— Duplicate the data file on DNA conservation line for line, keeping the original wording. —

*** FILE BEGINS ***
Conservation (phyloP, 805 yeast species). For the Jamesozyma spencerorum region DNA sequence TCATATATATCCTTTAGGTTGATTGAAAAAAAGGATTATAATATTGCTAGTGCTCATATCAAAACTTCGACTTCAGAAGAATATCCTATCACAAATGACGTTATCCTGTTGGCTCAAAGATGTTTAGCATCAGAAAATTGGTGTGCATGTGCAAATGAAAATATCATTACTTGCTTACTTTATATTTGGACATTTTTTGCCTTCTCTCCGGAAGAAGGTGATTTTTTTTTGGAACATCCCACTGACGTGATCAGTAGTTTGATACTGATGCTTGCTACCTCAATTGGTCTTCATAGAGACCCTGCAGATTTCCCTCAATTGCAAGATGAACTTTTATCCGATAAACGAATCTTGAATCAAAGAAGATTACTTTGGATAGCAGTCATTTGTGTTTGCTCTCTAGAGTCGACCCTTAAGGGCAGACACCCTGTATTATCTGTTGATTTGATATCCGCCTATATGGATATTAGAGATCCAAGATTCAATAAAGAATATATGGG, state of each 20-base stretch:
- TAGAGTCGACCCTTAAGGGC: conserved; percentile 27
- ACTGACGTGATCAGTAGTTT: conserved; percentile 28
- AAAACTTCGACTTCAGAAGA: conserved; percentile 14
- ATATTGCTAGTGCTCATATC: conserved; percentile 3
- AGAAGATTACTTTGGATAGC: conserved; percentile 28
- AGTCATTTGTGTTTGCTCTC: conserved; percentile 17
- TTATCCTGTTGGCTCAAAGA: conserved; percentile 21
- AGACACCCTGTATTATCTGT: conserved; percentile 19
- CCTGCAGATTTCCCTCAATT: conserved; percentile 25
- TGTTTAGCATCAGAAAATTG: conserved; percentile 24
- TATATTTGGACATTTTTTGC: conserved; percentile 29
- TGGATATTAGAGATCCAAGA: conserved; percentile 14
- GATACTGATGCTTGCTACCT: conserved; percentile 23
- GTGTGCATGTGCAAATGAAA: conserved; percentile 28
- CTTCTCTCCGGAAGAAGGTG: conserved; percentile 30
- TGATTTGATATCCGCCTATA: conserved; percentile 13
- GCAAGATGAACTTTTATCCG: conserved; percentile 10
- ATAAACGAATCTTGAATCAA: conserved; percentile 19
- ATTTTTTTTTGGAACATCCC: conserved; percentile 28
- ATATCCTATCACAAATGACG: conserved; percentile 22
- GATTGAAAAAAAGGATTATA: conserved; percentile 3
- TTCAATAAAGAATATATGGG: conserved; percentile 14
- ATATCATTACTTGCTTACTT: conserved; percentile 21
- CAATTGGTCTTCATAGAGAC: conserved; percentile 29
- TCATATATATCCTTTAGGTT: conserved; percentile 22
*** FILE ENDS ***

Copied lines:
Conservation (phyloP, 805 yeast species). For the Jamesozyma spencerorum region DNA sequence TCATATATATCCTTTAGGTTGATTGAAAAAAAGGATTATAATATTGCTAGTGCTCATATCAAAACTTCGACTTCAGAAGAATATCCTATCACAAATGACGTTATCCTGTTGGCTCAAAGATGTTTAGCATCAGAAAATTGGTGTGCATGTGCAAATGAAAATATCATTACTTGCTTACTTTATATTTGGACATTTTTTGCCTTCTCTCCGGAAGAAGGTGATTTTTTTTTGGAACATCCCACTGACGTGATCAGTAGTTTGATACTGATGCTTGCTACCTCAATTGGTCTTCATAGAGACCCTGCAGATTTCCCTCAATTGCAAGATGAACTTTTATCCGATAAACGAATCTTGAATCAAAGAAGATTACTTTGGATAGCAGTCATTTGTGTTTGCTCTCTAGAGTCGACCCTTAAGGGCAGACACCCTGTATTATCTGTTGATTTGATATCCGCCTATATGGATATTAGAGATCCAAGATTCAATAAAGAATATATGGG, state of each 20-base stretch:
- TAGAGTCGACCCTTAAGGGC: conserved; percentile 27
- ACTGACGTGATCAGTAGTTT: conserved; percentile 28
- AAAACTTCGACTTCAGAAGA: conserved; percentile 14
- ATATTGCTAGTGCTCATATC: conserved; percentile 3
- AGAAGATTACTTTGGATAGC: conserved; percentile 28
- AGTCATTTGTGTTTGCTCTC: conserved; percentile 17
- TTATCCTGTTGGCTCAAAGA: conserved; percentile 21
- AGACACCCTGTATTATCTGT: conserved; percentile 19
- CCTGCAGATTTCCCTCAATT: conserved; percentile 25
- TGTTTAGCATCAGAAAATTG: conserved; percentile 24
- TATATTTGGACATTTTTTGC: conserved; percentile 29
- TGGATATTAGAGATCCAAGA: conserved; percentile 14
- GATACTGATGCTTGCTACCT: conserved; percentile 23
- GTGTGCATGTGCAAATGAAA: conserved; percentile 28
- CTTCTCTCCGGAAGAAGGTG: conserved; percentile 30
- TGATTTGATATCCGCCTATA: conserved; percentile 13
- GCAAGATGAACTTTTATCCG: conserved; percentile 10
- ATAAACGAATCTTGAATCAA: conserved; percentile 19
- ATTTTTTTTTGGAACATCCC: conserved; percentile 28
- ATATCCTATCACAAATGACG: conserved; percentile 22
- GATTGAAAAAAAGGATTATA: conserved; percentile 3
- TTCAATAAAGAATATATGGG: conserved; percentile 14
- ATATCATTACTTGCTTACTT: conserved; percentile 21
- CAATTGGTCTTCATAGAGAC: conserved; percentile 29
- TCATATATATCCTTTAGGTT: conserved; percentile 22